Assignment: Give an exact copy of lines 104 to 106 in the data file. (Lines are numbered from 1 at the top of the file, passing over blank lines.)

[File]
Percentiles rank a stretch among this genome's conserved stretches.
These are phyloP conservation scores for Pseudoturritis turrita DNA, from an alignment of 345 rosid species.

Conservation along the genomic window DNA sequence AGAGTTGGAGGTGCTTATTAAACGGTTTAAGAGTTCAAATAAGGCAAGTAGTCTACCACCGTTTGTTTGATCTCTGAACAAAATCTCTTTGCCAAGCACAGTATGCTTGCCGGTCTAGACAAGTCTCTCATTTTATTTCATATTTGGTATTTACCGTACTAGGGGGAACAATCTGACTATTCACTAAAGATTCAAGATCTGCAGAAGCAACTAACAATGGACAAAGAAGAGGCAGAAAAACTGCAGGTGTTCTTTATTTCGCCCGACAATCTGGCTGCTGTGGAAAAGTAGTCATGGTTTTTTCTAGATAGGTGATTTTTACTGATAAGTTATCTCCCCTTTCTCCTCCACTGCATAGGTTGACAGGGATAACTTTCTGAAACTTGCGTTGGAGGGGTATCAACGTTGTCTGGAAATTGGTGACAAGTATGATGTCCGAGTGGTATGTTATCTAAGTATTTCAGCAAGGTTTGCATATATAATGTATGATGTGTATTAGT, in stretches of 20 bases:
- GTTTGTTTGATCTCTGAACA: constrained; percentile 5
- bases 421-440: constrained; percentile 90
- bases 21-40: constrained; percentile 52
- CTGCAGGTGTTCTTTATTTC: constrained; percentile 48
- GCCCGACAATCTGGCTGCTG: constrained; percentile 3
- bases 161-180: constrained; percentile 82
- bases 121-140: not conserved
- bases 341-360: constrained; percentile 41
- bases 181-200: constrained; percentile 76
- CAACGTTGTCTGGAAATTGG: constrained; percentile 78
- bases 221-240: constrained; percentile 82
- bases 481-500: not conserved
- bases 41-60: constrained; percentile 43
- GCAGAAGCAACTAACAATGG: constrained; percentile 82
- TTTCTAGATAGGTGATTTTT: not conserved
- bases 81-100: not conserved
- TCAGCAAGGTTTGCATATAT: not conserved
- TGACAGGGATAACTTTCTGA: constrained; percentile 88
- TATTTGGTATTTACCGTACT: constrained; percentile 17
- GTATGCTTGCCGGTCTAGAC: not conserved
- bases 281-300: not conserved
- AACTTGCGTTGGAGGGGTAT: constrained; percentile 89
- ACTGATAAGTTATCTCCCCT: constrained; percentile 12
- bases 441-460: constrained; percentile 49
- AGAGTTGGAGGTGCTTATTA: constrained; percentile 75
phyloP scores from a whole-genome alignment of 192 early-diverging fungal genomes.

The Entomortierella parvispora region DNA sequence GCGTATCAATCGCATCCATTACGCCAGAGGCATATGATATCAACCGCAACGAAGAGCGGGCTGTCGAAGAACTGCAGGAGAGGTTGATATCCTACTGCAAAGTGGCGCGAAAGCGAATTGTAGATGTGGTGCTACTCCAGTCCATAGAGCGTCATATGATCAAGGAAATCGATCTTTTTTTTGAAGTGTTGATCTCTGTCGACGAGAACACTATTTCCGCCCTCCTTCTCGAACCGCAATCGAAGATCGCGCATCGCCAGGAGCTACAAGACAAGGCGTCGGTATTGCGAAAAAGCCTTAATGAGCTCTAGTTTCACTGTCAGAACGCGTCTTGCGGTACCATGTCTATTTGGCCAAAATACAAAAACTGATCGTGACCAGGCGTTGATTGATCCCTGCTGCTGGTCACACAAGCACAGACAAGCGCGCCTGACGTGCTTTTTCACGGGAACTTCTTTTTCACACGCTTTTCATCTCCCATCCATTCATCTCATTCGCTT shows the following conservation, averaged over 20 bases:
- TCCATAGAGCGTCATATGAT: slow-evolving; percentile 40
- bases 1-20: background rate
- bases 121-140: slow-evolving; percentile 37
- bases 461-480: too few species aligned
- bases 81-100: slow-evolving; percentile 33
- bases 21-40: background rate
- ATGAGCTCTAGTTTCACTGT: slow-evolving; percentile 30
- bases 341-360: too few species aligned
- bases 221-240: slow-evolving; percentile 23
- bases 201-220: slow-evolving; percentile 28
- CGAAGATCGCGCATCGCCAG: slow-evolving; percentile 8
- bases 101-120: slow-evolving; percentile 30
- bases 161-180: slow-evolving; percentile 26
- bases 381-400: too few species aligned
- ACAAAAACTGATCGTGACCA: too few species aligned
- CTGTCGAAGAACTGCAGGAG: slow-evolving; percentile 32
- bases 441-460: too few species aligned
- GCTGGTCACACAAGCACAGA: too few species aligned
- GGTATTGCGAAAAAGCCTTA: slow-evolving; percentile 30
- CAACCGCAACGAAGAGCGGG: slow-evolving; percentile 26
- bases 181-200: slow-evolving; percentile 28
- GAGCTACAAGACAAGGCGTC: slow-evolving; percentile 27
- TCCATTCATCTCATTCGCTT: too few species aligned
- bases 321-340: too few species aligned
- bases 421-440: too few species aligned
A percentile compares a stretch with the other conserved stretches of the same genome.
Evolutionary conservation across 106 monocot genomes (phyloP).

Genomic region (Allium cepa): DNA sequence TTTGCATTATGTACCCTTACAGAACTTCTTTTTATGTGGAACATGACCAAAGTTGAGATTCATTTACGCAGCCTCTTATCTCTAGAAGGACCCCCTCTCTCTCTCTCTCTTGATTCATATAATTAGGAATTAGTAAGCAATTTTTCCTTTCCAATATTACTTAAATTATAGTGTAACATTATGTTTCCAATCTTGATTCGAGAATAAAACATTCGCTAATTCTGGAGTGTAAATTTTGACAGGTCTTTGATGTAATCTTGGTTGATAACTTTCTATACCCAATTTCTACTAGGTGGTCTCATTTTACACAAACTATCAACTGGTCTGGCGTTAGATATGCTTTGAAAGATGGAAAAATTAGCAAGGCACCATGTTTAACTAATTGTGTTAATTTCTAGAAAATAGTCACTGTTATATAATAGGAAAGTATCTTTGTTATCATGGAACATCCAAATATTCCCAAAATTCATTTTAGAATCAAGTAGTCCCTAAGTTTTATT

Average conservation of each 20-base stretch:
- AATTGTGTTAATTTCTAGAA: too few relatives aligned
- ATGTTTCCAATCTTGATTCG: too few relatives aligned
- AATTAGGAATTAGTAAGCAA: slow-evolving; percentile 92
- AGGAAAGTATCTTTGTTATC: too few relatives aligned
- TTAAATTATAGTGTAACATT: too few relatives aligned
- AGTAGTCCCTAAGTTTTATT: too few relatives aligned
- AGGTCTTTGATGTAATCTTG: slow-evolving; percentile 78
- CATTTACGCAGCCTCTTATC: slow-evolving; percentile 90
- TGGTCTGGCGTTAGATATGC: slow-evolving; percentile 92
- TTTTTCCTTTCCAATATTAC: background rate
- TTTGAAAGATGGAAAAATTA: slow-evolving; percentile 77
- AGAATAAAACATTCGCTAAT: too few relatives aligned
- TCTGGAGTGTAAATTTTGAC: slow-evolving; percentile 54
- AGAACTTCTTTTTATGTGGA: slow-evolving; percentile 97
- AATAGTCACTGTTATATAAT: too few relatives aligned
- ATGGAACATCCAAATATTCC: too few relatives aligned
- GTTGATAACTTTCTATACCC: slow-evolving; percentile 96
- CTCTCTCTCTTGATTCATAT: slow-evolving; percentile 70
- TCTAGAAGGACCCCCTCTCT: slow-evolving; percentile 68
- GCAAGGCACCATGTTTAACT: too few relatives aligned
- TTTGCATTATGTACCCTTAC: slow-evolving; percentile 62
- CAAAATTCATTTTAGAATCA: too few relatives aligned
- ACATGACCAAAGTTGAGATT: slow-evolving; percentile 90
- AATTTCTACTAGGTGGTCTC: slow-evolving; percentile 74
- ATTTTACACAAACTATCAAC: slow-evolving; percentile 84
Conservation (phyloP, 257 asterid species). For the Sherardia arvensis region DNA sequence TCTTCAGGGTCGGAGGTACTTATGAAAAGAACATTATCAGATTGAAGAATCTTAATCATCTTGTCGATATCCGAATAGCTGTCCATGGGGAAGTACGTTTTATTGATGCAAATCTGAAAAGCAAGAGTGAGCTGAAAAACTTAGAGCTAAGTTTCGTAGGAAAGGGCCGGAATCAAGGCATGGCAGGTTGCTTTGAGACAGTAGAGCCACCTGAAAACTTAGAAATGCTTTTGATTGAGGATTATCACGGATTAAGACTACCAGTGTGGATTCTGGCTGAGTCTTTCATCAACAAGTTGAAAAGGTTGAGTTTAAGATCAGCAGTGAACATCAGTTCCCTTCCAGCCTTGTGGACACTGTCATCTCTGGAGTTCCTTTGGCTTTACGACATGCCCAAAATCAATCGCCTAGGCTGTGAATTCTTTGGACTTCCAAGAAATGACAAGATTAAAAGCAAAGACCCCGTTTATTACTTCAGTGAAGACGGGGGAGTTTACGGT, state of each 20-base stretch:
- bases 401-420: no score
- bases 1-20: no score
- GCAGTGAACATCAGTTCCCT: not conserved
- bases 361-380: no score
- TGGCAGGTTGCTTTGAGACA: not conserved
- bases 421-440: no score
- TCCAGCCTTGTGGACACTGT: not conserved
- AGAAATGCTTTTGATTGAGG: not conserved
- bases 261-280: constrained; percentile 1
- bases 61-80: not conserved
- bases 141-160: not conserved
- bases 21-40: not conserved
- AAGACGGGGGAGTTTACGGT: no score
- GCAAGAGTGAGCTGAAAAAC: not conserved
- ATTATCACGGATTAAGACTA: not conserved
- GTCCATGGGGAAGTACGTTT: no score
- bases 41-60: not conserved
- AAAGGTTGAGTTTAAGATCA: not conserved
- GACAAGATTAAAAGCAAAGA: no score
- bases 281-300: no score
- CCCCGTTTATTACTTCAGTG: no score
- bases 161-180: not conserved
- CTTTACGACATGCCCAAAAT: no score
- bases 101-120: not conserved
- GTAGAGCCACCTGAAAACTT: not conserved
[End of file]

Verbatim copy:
- GACAAGATTAAAAGCAAAGA: no score
- bases 281-300: no score
- CCCCGTTTATTACTTCAGTG: no score